Mistakenly Transferred ETH To Be Property of Original Owners, Rules A Court in Canada

A Canadian court of law has declared its ruling regarding a sum of mistakenly transferred Ether, Ethereum’s cryptocurrency, stating that the amount is to be transferred back to the one who it was actually due to. The verdict has been recorded by a Oxford University law faculty report published recently.

The court that declared this verdict was a superior trial court in British Columbia. The case it was hearing and deciding upon was that of the plaintiff Copytrack accidentally transferring Ethers to Brian Wall. While Copytrack is a blockchain startup from the area, Brian Wall, the defendant, was an investor who had taken part in the start-up’s fundraising round, investing in its ICO (initial coin offering).

The report states the details of the incident. Apparently, the plaintiff was supposed to transfer 530 units of its native token Copytrack (CPY) to Wall after he participated in their ICO. However, mistakenly, they ended up transferring 530 Ethers, the cryptocurrency of Ethereum (having a significantly greater market value) to the defendant instead. When the transfer was made to Wall’s private cryptocurrency wallet, the 530 ETH tokens cost around $370,482. Compared to that, the market value of the 530 CPY tokens he was supposed to receive was a meagre sum of $583.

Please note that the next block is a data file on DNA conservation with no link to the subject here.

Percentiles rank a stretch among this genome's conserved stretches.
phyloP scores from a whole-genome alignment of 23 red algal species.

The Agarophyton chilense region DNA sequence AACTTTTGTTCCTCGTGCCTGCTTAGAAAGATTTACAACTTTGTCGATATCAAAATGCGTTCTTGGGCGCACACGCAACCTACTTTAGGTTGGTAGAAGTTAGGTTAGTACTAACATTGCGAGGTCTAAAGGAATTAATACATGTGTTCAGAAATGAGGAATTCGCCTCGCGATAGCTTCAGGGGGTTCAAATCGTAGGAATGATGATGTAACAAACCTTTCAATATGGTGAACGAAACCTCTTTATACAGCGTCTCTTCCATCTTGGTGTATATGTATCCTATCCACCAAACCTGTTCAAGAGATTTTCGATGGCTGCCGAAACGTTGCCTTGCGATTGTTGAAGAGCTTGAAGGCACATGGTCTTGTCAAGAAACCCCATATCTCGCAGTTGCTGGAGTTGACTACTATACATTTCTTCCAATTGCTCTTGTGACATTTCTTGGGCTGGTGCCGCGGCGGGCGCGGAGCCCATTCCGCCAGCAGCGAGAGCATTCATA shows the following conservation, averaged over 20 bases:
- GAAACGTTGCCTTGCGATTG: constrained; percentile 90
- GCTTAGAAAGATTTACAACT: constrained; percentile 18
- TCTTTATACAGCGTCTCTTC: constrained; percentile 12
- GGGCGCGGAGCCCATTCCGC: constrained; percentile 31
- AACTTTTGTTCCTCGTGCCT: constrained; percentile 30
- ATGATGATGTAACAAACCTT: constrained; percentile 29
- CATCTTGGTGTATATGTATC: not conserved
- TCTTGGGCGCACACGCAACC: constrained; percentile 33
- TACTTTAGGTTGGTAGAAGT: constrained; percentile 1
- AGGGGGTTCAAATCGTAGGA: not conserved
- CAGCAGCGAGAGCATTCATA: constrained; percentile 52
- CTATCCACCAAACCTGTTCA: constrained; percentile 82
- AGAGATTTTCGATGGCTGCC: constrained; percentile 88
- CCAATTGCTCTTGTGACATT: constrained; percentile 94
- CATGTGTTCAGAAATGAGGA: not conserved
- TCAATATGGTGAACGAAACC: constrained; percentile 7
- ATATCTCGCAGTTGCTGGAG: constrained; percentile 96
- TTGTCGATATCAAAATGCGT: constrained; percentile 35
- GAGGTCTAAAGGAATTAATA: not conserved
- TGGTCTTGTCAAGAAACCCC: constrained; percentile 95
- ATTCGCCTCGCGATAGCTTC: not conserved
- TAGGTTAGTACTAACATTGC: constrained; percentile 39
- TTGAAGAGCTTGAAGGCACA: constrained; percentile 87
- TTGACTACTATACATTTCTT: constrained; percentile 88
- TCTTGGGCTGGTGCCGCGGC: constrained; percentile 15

When Copytrack realized its mistake, it requested Wall to return the ETH to them immediately. Although Wall did agree at first, he soon claimed inability saying that his crypto wallet had been hacked and the ETH tokens stolen. To complicate matters further, he passed away soon after the issue was taken to court.

Since there was not much of a point in dragging on the trial in the absence of the original defendant himself, the court simply ruled that the accidentally transferred ETH tokens were the property of Copytrack. While Canada is known for its crypto-friendly stance, the court in this issue made no attempt to clarify the blurry lines of the legality concerning crypto transfers. While the narrow scope of the judgement made it difficult to include an opinion on the legal issues surrounding crypto transfers, this case does pose intriguing questions regarding the lack of clarity in crypto-related norms or legal frameworks.